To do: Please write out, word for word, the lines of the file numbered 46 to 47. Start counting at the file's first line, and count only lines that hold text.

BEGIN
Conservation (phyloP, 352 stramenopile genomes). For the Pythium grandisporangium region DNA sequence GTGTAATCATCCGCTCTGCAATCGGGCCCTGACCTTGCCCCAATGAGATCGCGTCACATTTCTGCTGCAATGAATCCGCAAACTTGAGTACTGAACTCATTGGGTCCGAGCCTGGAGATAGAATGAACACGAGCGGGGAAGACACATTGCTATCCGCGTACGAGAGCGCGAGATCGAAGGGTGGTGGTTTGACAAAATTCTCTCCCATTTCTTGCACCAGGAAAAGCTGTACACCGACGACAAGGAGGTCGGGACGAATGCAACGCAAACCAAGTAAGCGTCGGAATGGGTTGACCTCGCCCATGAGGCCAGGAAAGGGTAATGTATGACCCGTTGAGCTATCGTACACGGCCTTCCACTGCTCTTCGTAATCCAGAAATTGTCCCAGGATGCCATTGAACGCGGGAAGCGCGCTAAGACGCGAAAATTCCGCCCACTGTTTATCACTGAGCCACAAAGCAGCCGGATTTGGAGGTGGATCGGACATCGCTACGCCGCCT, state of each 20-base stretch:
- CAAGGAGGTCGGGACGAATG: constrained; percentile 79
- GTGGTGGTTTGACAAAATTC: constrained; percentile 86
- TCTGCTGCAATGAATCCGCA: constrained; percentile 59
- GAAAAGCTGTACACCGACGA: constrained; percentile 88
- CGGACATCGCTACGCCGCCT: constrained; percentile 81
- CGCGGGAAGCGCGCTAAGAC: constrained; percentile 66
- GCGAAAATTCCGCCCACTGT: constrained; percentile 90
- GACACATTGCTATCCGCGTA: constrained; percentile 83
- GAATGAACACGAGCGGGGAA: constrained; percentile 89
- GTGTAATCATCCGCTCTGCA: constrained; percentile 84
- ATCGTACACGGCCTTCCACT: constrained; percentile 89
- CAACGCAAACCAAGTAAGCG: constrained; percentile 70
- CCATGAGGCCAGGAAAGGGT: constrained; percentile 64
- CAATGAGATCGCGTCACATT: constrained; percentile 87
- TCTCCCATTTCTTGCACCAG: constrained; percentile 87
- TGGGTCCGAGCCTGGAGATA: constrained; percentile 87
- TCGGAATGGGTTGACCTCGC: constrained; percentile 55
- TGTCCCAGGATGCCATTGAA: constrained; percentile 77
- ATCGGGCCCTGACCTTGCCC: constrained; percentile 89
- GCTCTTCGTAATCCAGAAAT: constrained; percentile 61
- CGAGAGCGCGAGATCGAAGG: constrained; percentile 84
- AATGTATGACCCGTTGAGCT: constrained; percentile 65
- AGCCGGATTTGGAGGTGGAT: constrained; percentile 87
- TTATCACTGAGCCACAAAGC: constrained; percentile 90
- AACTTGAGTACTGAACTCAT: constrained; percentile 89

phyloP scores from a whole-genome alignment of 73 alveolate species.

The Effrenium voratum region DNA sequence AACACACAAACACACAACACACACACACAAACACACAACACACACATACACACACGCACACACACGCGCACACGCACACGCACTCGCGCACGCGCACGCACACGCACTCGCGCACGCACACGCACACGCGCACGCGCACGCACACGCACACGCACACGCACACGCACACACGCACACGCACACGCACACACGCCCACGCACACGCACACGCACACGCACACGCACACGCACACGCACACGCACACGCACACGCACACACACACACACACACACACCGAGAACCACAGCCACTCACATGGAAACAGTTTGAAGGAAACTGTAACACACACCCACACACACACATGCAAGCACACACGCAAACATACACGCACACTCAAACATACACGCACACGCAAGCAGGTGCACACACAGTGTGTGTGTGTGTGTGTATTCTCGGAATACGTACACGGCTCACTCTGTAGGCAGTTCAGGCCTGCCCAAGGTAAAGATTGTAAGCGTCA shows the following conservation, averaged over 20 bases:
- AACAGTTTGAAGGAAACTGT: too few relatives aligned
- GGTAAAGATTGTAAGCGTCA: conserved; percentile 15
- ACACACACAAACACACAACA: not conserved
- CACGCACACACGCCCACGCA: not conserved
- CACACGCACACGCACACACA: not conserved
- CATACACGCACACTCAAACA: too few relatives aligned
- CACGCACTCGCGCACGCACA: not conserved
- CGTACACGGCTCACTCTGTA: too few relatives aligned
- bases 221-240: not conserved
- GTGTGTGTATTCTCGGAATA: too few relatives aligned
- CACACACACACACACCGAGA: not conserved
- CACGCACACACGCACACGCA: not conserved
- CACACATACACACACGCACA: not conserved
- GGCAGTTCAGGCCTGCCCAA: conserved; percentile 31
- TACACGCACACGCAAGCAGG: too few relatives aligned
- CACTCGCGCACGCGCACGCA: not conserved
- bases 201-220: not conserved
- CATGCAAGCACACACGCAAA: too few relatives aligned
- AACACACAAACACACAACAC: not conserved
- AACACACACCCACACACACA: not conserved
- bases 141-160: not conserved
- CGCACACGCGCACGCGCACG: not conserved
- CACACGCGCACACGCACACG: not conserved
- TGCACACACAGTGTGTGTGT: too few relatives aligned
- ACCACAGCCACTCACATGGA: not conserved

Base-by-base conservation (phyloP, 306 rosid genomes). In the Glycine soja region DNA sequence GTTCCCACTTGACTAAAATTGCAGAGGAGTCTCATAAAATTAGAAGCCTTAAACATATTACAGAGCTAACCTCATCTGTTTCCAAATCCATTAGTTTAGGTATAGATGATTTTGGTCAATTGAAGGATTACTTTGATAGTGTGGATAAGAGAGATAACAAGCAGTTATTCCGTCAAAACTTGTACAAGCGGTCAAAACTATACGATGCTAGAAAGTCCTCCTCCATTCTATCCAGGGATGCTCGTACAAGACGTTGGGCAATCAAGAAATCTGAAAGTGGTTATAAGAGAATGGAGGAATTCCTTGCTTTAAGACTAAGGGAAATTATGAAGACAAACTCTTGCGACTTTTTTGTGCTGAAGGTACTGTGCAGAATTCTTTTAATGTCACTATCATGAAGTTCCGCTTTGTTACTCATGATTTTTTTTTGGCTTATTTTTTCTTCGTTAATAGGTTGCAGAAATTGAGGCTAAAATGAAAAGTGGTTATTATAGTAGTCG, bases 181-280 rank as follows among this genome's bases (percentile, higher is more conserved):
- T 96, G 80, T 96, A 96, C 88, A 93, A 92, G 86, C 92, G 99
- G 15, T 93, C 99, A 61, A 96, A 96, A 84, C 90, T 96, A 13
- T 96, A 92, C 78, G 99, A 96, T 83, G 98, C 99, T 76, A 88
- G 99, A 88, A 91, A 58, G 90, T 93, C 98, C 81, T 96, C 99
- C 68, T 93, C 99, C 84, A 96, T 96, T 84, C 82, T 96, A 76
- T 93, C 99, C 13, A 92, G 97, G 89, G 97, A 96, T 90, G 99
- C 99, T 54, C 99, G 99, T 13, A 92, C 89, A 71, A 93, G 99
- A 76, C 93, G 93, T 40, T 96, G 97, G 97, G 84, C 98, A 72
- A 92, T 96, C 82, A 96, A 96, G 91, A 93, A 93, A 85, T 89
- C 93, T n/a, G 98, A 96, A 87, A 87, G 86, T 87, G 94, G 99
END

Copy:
- CATGCAAGCACACACGCAAA: too few relatives aligned
- AACACACAAACACACAACAC: not conserved